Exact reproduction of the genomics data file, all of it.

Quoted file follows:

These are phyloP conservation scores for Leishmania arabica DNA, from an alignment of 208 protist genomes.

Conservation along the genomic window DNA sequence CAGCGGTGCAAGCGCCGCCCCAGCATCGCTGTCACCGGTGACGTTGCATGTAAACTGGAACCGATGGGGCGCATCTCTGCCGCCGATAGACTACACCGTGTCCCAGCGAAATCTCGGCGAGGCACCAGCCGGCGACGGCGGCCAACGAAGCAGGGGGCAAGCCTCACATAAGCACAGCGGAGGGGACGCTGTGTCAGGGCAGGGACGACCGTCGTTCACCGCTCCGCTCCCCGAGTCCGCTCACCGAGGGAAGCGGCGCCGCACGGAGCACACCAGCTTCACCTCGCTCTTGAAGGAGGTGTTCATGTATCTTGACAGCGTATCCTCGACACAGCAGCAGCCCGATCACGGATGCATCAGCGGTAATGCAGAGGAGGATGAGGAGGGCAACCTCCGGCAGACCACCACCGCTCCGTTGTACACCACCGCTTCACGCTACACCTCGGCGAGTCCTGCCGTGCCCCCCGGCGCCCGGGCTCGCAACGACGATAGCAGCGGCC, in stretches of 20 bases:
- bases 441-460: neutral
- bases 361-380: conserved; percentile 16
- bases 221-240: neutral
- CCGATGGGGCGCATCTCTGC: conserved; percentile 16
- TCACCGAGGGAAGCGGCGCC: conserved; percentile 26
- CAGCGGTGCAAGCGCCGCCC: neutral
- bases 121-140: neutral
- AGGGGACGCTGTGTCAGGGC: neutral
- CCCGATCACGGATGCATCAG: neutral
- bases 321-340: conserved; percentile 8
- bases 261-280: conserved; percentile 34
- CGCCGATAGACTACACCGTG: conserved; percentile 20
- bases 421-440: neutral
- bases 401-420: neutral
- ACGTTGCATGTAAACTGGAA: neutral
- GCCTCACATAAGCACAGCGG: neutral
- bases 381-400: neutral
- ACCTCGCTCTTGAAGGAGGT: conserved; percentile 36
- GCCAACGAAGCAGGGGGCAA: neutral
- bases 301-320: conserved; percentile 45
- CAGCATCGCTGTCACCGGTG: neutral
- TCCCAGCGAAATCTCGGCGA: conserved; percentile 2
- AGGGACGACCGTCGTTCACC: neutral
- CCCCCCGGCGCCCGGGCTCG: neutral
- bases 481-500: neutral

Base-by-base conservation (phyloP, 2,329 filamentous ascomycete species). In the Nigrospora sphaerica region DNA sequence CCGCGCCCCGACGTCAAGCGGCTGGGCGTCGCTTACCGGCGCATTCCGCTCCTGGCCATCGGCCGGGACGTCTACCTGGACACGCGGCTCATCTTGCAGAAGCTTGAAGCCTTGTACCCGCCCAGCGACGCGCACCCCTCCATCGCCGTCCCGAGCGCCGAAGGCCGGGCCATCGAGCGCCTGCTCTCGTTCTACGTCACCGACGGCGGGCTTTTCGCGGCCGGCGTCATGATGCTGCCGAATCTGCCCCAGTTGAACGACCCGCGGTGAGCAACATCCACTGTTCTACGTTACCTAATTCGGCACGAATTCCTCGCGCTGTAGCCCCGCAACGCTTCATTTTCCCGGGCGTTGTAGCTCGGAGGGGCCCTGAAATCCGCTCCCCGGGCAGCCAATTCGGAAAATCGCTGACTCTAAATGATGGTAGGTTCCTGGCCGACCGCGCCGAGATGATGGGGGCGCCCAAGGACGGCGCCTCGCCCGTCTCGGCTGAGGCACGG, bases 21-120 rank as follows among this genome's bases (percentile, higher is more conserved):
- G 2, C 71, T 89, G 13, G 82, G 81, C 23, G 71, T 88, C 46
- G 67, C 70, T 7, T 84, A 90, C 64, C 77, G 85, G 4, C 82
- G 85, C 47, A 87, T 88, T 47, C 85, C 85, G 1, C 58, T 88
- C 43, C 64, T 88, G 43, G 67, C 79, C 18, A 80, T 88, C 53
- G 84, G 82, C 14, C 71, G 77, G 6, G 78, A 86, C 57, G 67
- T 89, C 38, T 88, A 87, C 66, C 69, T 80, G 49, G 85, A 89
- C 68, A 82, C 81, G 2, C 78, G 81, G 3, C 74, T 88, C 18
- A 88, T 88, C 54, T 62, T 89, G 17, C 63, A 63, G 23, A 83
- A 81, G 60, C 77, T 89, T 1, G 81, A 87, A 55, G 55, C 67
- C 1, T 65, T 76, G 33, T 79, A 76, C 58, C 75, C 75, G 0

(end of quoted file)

These are phyloP conservation scores for Leishmania arabica DNA, from an alignment of 208 protist genomes.

Conservation along the genomic window DNA sequence CAGCGGTGCAAGCGCCGCCCCAGCATCGCTGTCACCGGTGACGTTGCATGTAAACTGGAACCGATGGGGCGCATCTCTGCCGCCGATAGACTACACCGTGTCCCAGCGAAATCTCGGCGAGGCACCAGCCGGCGACGGCGGCCAACGAAGCAGGGGGCAAGCCTCACATAAGCACAGCGGAGGGGACGCTGTGTCAGGGCAGGGACGACCGTCGTTCACCGCTCCGCTCCCCGAGTCCGCTCACCGAGGGAAGCGGCGCCGCACGGAGCACACCAGCTTCACCTCGCTCTTGAAGGAGGTGTTCATGTATCTTGACAGCGTATCCTCGACACAGCAGCAGCCCGATCACGGATGCATCAGCGGTAATGCAGAGGAGGATGAGGAGGGCAACCTCCGGCAGACCACCACCGCTCCGTTGTACACCACCGCTTCACGCTACACCTCGGCGAGTCCTGCCGTGCCCCCCGGCGCCCGGGCTCGCAACGACGATAGCAGCGGCC, in stretches of 20 bases:
- bases 441-460: neutral
- bases 361-380: conserved; percentile 16
- bases 221-240: neutral
- CCGATGGGGCGCATCTCTGC: conserved; percentile 16
- TCACCGAGGGAAGCGGCGCC: conserved; percentile 26
- CAGCGGTGCAAGCGCCGCCC: neutral
- bases 121-140: neutral
- AGGGGACGCTGTGTCAGGGC: neutral
- CCCGATCACGGATGCATCAG: neutral
- bases 321-340: conserved; percentile 8
- bases 261-280: conserved; percentile 34
- CGCCGATAGACTACACCGTG: conserved; percentile 20
- bases 421-440: neutral
- bases 401-420: neutral
- ACGTTGCATGTAAACTGGAA: neutral
- GCCTCACATAAGCACAGCGG: neutral
- bases 381-400: neutral
- ACCTCGCTCTTGAAGGAGGT: conserved; percentile 36
- GCCAACGAAGCAGGGGGCAA: neutral
- bases 301-320: conserved; percentile 45
- CAGCATCGCTGTCACCGGTG: neutral
- TCCCAGCGAAATCTCGGCGA: conserved; percentile 2
- AGGGACGACCGTCGTTCACC: neutral
- CCCCCCGGCGCCCGGGCTCG: neutral
- bases 481-500: neutral

Base-by-base conservation (phyloP, 2,329 filamentous ascomycete species). In the Nigrospora sphaerica region DNA sequence CCGCGCCCCGACGTCAAGCGGCTGGGCGTCGCTTACCGGCGCATTCCGCTCCTGGCCATCGGCCGGGACGTCTACCTGGACACGCGGCTCATCTTGCAGAAGCTTGAAGCCTTGTACCCGCCCAGCGACGCGCACCCCTCCATCGCCGTCCCGAGCGCCGAAGGCCGGGCCATCGAGCGCCTGCTCTCGTTCTACGTCACCGACGGCGGGCTTTTCGCGGCCGGCGTCATGATGCTGCCGAATCTGCCCCAGTTGAACGACCCGCGGTGAGCAACATCCACTGTTCTACGTTACCTAATTCGGCACGAATTCCTCGCGCTGTAGCCCCGCAACGCTTCATTTTCCCGGGCGTTGTAGCTCGGAGGGGCCCTGAAATCCGCTCCCCGGGCAGCCAATTCGGAAAATCGCTGACTCTAAATGATGGTAGGTTCCTGGCCGACCGCGCCGAGATGATGGGGGCGCCCAAGGACGGCGCCTCGCCCGTCTCGGCTGAGGCACGG, bases 21-120 rank as follows among this genome's bases (percentile, higher is more conserved):
- G 2, C 71, T 89, G 13, G 82, G 81, C 23, G 71, T 88, C 46
- G 67, C 70, T 7, T 84, A 90, C 64, C 77, G 85, G 4, C 82
- G 85, C 47, A 87, T 88, T 47, C 85, C 85, G 1, C 58, T 88
- C 43, C 64, T 88, G 43, G 67, C 79, C 18, A 80, T 88, C 53
- G 84, G 82, C 14, C 71, G 77, G 6, G 78, A 86, C 57, G 67
- T 89, C 38, T 88, A 87, C 66, C 69, T 80, G 49, G 85, A 89
- C 68, A 82, C 81, G 2, C 78, G 81, G 3, C 74, T 88, C 18
- A 88, T 88, C 54, T 62, T 89, G 17, C 63, A 63, G 23, A 83
- A 81, G 60, C 77, T 89, T 1, G 81, A 87, A 55, G 55, C 67
- C 1, T 65, T 76, G 33, T 79, A 76, C 58, C 75, C 75, G 0